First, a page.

SEP: Matter and Change
Matter and Change is one of the publication themes of the Gatsby Science Enhancement Programme.
For other publication themes, visit the SEP homepage.
One of the most fundamental ideas that students should learn in science is that ‘stuff’ is made from atoms – the enormous variety of different kinds of materials that they see around them arises from a relatively small number of these building blocks.
The key to understanding this idea is the relationship between the properties of the materials that we can see and the particles of which the materials are composed. The concept of a substance lies at the heart of understanding chemistry.
For students, this idea is not innate, and cannot be left somehow to develop naturally. It is an abstract scientific idea that needs to be learned.
The booklet Stuff and Substance: Ten Key Practicals in Chemistry shows how practical work can support these ideas, and can be used alongside the Stuff and Substance multimedia package. This uses videos and animations to make the link between observed phenomena and underlying particle explanations.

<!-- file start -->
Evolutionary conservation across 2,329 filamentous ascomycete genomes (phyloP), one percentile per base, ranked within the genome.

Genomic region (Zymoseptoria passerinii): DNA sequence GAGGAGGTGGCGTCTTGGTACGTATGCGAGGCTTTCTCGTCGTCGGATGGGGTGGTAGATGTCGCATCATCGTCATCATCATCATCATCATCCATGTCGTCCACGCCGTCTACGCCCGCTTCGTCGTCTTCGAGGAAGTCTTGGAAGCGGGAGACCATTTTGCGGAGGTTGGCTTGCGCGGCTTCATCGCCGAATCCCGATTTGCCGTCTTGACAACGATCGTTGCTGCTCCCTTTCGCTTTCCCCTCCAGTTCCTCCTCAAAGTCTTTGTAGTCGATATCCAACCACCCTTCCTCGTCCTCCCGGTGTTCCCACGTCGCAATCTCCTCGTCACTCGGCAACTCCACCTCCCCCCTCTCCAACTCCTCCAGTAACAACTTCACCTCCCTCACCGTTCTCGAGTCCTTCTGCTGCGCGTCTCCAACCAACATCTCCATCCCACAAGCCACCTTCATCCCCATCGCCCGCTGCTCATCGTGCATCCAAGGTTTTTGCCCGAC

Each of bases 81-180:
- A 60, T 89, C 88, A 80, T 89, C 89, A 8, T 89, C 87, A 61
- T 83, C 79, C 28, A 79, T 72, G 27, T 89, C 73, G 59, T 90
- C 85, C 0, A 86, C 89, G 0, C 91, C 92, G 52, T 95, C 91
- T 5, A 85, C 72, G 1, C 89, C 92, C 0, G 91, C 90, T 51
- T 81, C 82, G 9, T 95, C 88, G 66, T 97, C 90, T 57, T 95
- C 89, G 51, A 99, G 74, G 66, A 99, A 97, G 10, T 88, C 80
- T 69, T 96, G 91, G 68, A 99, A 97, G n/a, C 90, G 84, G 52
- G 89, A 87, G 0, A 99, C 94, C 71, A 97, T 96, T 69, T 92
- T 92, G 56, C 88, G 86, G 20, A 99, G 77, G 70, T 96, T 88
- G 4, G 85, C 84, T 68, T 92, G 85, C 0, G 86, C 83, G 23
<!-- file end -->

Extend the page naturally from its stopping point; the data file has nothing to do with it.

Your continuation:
Students need to understand how different states of matter can be explained by the behaviour of particles. Particles in Motion contains video clips and animations covering solids, liquids and gases, melting and boiling, freezing and condensation, kinetic theory of gases, distillation and chromatography.
Chemists observe reactions step-by-step and close up. Chemistry Captured: Video Materials for Teachers of Chemistry and Chemistry Captured II: Video Materials for Teachers of Chemistry offer students the opportunity to view a wide range of reactions at close range with the ability of pausing and replaying key features of each reaction, some of which are too hazardous for the classroom.
Students are fascinated by materials that behave in strange and unpredictable ways. Go with the Flow: Investigating Bouncy Fluids and Other Strange Materials and the Go with the Flow CD-ROM, which complements the original booklet, both look at materials with unusual flow properties and the science behind their behaviour.
Exploring viscosity is a particularly interesting area for student investigations. Investigative chemistry is a high profile topic, ranging from the analysis of crime scenes to testing the food we eat.
The Forensic Chemistry booklet looks at how the composition of samples can be analysed using a range of instrumental qualitative and quantitative techniques, including microscale techniques that can be used by students in the school laboratory.